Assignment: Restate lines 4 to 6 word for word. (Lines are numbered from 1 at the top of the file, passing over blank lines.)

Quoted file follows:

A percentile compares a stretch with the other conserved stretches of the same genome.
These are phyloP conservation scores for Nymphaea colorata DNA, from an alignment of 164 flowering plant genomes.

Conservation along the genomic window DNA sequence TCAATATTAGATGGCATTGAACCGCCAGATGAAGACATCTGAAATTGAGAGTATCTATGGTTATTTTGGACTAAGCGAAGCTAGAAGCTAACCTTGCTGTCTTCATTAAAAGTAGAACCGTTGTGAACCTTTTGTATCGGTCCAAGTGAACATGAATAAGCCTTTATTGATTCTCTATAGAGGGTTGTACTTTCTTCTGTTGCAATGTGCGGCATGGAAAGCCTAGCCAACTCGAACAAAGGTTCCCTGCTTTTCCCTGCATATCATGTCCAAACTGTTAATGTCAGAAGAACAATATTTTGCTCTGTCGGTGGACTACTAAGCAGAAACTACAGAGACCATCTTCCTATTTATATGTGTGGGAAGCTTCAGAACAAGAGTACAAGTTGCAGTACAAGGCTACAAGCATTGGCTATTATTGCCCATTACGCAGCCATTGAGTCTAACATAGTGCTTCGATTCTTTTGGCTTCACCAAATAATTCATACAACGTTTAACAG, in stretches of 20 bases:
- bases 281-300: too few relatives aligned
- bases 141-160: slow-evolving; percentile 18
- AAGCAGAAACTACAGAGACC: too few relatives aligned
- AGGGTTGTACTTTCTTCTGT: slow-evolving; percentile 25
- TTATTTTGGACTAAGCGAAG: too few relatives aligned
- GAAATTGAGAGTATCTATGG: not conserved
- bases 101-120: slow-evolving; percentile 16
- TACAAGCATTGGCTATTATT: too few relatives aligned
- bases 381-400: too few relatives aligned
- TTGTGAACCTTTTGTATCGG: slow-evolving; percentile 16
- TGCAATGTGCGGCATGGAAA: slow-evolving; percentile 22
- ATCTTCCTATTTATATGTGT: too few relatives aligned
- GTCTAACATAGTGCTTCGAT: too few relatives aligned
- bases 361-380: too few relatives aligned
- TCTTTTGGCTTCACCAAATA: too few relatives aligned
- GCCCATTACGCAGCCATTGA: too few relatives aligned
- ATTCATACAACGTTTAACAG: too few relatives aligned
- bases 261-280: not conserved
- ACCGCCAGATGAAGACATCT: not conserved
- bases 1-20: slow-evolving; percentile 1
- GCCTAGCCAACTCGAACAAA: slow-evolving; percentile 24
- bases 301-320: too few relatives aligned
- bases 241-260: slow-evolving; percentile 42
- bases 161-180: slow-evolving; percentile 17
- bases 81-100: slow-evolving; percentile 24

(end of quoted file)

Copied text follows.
- bases 281-300: too few relatives aligned
- bases 141-160: slow-evolving; percentile 18
- AAGCAGAAACTACAGAGACC: too few relatives aligned